The salaries of sports stars, soccer in particular, don't bother me near as much as traders' bonuses do. A soccer player is like a singer. The best singer sells the most records, it's public demand that decides that. And for sport too, the public digs into its pockets to go see the best. It's not the same in the world of finance: traders' salaried are fixed by bankers who, to a certain extent, steal from the shareholders, who are the effective owners of the company. In finance, everyone thinks they're smarter than everyone else - it's completely irrational. And if you know you're not the very best, why measure yourself against the very best? In finance, the deal is: "If you only give a million, you only get one-third of my attention; if you want more than that, you pay me more." In sport, the stars are paid according to their competitiveness. What's more, they pay taxes. A trader, on the other hand, if he thinks himself underpaid, will take risks, and if things go bad, it's the taxpayer that pays.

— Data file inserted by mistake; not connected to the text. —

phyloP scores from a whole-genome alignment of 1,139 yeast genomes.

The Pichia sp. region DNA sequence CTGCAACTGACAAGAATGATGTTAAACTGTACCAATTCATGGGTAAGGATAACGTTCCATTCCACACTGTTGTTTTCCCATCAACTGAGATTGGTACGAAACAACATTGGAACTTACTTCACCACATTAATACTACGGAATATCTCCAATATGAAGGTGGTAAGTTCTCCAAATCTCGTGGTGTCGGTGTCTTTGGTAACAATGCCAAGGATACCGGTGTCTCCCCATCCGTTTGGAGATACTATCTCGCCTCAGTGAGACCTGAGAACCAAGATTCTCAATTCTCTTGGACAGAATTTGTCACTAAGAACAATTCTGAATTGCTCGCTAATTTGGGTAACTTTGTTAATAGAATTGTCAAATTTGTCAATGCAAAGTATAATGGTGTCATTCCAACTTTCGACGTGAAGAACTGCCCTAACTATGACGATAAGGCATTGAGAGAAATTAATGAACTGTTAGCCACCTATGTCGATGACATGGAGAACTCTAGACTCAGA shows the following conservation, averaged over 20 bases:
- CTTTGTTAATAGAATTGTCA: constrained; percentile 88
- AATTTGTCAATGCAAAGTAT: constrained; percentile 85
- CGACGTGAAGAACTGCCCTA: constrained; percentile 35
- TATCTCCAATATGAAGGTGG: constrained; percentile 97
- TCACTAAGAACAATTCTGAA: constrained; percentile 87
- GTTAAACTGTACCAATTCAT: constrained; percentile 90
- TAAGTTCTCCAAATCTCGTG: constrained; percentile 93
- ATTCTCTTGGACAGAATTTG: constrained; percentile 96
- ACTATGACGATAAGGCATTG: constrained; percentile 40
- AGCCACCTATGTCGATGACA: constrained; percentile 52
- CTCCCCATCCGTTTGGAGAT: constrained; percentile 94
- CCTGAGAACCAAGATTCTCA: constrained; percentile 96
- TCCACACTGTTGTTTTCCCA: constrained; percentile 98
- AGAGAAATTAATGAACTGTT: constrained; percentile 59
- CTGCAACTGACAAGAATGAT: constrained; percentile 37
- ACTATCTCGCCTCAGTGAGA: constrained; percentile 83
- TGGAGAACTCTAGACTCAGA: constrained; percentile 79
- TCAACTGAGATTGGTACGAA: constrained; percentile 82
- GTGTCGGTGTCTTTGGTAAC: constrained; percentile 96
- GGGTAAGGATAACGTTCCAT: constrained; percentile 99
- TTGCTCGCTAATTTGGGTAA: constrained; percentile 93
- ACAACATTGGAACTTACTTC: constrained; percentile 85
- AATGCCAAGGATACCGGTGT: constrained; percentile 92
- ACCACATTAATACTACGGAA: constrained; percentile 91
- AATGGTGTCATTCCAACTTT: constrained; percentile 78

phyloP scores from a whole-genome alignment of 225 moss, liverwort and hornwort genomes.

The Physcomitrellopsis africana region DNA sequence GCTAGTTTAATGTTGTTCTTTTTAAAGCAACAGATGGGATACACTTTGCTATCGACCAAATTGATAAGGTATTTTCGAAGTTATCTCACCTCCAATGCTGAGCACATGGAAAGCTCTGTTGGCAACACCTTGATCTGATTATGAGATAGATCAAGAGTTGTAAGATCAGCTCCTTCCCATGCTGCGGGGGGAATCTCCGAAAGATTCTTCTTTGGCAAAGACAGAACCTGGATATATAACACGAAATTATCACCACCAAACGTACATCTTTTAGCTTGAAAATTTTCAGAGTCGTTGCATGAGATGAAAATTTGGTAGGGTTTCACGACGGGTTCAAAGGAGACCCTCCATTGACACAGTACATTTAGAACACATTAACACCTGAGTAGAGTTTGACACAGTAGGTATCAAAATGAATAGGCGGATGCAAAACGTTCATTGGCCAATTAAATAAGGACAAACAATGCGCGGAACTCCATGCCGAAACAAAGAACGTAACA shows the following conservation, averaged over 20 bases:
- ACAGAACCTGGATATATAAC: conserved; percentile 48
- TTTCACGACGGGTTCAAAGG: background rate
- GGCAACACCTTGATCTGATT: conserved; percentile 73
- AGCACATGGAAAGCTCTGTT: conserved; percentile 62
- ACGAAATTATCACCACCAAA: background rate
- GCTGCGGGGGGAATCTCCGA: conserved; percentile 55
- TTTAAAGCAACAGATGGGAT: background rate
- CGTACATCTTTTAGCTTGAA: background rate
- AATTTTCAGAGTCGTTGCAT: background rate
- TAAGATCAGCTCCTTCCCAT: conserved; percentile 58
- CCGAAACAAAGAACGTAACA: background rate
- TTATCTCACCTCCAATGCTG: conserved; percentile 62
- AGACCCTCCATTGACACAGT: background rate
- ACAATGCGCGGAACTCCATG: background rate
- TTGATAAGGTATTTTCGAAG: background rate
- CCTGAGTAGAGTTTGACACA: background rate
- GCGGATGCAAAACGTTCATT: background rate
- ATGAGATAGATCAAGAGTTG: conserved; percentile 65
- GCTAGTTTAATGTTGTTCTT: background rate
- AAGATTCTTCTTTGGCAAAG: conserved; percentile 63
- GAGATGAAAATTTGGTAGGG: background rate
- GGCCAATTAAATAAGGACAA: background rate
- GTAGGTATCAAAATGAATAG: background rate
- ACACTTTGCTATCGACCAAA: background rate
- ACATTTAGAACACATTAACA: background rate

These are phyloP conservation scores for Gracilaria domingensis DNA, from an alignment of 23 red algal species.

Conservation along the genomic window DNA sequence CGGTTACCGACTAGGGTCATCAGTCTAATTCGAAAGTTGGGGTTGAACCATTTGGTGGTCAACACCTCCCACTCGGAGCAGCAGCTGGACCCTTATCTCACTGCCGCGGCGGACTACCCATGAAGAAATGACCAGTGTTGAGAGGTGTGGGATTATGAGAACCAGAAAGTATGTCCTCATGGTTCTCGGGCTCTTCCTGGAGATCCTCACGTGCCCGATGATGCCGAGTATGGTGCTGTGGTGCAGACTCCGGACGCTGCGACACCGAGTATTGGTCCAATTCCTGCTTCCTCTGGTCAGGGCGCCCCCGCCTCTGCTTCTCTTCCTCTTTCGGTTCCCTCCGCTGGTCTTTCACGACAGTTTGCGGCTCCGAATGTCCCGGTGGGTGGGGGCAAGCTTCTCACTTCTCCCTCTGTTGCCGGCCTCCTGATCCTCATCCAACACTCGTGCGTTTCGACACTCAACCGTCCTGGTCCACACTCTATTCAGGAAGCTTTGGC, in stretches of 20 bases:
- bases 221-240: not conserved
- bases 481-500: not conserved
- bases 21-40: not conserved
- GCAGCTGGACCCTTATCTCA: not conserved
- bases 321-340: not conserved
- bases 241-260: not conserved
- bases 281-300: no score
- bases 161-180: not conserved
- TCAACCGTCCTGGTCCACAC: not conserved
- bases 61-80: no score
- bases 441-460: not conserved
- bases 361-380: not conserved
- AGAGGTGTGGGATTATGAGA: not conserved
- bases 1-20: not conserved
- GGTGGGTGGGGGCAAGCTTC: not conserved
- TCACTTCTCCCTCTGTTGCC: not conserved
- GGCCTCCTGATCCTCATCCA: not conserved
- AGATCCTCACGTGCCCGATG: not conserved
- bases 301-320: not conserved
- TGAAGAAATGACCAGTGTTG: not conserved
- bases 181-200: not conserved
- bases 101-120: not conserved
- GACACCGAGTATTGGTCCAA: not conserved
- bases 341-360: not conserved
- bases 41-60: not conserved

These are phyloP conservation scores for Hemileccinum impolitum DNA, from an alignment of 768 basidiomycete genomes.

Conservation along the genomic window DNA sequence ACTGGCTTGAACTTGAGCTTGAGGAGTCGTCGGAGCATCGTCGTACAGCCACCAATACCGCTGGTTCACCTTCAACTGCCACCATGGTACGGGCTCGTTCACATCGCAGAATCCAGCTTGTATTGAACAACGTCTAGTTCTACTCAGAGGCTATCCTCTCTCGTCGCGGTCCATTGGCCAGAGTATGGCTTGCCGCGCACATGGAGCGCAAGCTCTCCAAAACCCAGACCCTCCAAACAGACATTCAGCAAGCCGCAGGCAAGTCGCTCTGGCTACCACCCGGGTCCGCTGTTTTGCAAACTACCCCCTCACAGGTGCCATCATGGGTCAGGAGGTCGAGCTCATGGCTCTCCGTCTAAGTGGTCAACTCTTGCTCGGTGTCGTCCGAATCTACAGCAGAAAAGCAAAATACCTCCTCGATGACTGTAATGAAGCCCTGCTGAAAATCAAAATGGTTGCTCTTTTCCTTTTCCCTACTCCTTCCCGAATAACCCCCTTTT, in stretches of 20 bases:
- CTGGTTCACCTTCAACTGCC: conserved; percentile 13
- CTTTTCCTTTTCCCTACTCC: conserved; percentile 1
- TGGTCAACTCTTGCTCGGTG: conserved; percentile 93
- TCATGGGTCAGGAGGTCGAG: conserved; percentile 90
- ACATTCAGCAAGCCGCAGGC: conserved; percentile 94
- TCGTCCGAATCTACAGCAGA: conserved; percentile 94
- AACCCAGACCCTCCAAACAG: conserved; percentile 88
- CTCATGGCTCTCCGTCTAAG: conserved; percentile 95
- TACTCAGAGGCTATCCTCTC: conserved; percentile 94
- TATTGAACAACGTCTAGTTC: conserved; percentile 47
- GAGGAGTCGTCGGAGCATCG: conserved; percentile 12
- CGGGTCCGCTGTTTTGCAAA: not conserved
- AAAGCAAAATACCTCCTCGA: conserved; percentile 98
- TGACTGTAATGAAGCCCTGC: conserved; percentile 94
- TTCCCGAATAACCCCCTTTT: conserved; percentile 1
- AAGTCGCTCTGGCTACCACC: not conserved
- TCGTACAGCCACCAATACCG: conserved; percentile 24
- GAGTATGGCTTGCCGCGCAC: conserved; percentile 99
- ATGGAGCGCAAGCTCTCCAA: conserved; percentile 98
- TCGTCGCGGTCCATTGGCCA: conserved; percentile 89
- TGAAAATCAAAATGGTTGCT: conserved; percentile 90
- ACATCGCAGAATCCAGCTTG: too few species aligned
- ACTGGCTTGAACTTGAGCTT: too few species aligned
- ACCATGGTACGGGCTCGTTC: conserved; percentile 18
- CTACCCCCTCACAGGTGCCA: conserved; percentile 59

I have a sneaky feeling Stiglitz isn't too bothered by sport and thus didn't give more than a cursory analysis. But none other than Simon Kuper expressed a similar opinion in his FT column a few months back. The truth about the public wanting to watch better quality is undeniable but I don't think a salary cap would be any harm in that it might take the pressure off small and medium clubs and make the game more competitive and prevent badly-run bigger clubs like Valencia going to the wall.
Michel Platini's laudable plans to give the champions of all European countries a fair chance to reach the Champion's League group stages have produced a number of minnows in this years opening round. Poor starts by FC Zurich, hammered 5-2 at home by Real Madrid, and Maccabi Haifa, beaten by Bayern Munich. But hats off to Cypriots Apoel Nicosia who came away from the Vicente Calderón with a priceless 0-0 draw against Atlético Madrid.